The PTM has not displayed any such inclinations. It is a movement led by the young, educated Pashtun demanding rights very consciously as Pakistani citizens. It is unwilling to accept a second-class status that comes from being located in a geopolitical fault line that has seen nothing but conflict since 1979 and, in particular, since 9/11. If there is one factor that permeates the PTM, it is the experience of conflict. Its critique of Pakistan State policy is essentially that it has fostered such conflict in furtherance of geopolitical ambitions vis-à-vis India and Afghanistan. Much of the political antipathy it displays towards the Pakistan military and the hostility and suspicion with which the latter, in turn, regards PTM supporters arise from this critique of State policy.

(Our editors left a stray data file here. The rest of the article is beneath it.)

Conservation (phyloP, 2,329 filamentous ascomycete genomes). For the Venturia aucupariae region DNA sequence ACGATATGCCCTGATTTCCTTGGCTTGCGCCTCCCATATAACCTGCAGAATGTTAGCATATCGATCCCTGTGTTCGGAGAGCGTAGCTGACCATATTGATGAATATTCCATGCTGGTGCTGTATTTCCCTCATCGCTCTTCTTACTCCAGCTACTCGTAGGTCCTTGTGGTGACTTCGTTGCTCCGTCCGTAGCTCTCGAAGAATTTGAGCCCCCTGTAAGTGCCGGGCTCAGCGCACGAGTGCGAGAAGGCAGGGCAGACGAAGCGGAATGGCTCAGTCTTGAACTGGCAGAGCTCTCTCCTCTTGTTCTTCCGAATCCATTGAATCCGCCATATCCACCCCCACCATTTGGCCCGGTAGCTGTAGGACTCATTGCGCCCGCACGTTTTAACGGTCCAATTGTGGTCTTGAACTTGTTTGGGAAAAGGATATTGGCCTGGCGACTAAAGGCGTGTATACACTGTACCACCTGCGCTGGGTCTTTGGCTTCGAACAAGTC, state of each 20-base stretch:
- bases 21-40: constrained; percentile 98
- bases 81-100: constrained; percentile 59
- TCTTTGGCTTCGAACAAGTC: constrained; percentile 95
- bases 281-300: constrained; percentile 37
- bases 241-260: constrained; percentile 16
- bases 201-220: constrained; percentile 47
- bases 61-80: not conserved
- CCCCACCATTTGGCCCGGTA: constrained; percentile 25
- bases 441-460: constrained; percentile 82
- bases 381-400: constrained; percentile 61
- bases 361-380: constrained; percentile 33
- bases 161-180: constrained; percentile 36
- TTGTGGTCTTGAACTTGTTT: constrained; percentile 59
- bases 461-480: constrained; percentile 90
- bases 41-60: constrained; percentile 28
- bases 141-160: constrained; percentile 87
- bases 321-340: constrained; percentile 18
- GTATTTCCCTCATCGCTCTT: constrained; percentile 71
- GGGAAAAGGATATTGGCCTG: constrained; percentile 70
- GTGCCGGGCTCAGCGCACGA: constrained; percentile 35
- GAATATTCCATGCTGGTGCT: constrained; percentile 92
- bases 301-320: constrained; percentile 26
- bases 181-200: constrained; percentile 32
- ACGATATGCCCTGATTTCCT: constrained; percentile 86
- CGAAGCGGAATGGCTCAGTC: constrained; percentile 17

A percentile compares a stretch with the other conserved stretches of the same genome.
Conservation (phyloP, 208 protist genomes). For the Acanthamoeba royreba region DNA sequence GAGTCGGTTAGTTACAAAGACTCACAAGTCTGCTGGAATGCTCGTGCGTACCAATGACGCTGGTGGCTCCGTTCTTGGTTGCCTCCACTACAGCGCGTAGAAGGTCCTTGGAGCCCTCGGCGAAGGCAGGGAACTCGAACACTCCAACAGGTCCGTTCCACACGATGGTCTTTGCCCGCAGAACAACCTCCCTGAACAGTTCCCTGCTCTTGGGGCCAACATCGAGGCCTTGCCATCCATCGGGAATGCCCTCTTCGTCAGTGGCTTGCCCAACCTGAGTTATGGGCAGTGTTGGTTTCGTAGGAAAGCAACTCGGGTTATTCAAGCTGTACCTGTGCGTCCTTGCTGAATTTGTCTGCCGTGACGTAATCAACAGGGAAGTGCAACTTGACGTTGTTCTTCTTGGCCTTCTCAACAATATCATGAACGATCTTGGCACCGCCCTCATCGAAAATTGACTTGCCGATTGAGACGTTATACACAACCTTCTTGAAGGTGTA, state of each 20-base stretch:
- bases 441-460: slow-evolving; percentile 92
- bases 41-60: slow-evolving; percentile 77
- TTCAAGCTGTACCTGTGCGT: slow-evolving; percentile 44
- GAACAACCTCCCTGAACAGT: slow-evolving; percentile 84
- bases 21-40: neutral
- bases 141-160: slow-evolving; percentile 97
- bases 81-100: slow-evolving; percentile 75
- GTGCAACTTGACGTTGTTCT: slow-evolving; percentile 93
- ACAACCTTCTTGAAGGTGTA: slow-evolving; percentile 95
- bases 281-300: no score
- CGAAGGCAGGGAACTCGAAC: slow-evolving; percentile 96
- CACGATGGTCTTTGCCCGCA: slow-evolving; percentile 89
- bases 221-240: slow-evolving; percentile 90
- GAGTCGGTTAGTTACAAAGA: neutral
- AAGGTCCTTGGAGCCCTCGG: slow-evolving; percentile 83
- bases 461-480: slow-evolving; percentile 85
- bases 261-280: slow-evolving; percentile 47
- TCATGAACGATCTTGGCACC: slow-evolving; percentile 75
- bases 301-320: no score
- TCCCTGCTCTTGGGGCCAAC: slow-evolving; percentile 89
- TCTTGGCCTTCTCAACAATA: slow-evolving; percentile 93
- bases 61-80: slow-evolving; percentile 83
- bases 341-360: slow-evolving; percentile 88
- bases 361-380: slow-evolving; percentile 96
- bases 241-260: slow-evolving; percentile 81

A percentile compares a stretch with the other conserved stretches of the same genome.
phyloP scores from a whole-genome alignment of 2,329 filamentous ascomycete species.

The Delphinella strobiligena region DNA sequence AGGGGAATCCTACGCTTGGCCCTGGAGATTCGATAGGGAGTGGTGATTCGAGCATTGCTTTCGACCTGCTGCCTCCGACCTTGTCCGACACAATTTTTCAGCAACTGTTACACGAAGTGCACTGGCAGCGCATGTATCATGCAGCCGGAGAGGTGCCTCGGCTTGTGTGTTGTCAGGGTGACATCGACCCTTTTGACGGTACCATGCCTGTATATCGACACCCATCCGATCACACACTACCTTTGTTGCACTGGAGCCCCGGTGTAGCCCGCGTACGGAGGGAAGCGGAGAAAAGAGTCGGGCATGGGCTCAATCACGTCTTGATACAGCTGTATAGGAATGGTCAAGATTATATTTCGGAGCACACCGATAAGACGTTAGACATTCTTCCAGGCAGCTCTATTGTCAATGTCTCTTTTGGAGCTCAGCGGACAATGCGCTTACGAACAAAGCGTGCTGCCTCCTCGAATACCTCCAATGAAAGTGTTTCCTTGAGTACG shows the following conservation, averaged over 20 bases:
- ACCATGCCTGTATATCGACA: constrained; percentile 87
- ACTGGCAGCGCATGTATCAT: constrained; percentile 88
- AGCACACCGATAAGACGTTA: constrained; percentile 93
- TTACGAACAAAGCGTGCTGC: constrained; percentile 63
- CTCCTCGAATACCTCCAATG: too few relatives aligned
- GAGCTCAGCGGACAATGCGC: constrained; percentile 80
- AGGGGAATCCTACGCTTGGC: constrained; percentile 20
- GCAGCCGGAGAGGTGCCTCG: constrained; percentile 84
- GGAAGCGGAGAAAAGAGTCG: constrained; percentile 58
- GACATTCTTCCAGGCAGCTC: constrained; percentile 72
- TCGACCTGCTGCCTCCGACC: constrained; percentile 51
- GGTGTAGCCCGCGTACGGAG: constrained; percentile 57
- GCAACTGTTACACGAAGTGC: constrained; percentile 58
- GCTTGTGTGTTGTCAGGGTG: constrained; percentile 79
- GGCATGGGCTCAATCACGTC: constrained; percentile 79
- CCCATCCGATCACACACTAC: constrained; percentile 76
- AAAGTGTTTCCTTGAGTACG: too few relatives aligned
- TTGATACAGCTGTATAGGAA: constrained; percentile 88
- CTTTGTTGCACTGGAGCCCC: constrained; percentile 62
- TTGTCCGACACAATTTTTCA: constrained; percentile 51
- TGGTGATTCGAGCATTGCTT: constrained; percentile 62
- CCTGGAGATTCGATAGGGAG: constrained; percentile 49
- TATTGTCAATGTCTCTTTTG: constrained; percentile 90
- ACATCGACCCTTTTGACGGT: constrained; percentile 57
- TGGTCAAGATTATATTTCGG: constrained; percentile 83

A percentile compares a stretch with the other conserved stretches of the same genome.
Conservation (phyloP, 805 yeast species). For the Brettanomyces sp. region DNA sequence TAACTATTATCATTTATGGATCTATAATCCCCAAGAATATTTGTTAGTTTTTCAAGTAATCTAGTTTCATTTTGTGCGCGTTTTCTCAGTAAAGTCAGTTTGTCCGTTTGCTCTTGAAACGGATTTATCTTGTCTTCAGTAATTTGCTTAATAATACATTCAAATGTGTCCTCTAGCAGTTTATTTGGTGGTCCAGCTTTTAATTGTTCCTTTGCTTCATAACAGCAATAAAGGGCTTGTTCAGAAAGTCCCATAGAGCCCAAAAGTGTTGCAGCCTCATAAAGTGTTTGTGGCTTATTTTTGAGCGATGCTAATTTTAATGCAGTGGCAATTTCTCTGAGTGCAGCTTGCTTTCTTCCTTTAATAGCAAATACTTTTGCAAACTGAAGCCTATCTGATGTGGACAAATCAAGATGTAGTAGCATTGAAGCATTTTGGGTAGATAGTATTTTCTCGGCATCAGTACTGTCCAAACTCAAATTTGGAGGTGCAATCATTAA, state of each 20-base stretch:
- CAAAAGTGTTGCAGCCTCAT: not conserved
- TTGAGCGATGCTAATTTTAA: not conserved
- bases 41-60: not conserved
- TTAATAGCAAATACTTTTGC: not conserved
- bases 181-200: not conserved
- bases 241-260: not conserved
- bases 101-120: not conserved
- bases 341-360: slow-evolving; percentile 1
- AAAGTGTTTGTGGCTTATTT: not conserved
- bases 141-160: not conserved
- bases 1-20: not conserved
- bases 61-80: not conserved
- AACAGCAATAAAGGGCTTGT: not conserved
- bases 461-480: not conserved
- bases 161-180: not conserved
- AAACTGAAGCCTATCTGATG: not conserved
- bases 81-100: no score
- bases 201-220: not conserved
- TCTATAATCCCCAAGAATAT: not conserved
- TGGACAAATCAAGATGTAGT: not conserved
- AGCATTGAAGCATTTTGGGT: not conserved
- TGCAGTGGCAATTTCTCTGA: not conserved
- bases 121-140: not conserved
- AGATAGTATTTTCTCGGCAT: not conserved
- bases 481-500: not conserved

Can we see these developments in Pakistan on the same frame with the drama under way in Afghanistan? If both are instances of a ferment amongst the Pashtun on either side of the Durand Line, the differences are also numerous. The PTM derives its appeal from a conscious narrative of de-securitization of the Pashtun homelands in Pakistan. Their demands are for rights granted by the Pakistan Constitution but trampled over the years by State agencies. The Taliban across the Durand Line derive such legitimacy as they possess from resisting foreign intervention in Afghanistan and stand on the threshold of vindication by having worn out the US by armed attrition. De-securitization is not central to their narrative and this is what fills the future of Afghanistan with such foreboding.

The author is a retired diplomat. His latest book is History Men: Jadunath Sarkar, G.S. Sardesai, Raghubir Sinh and Their Quest For India’s Past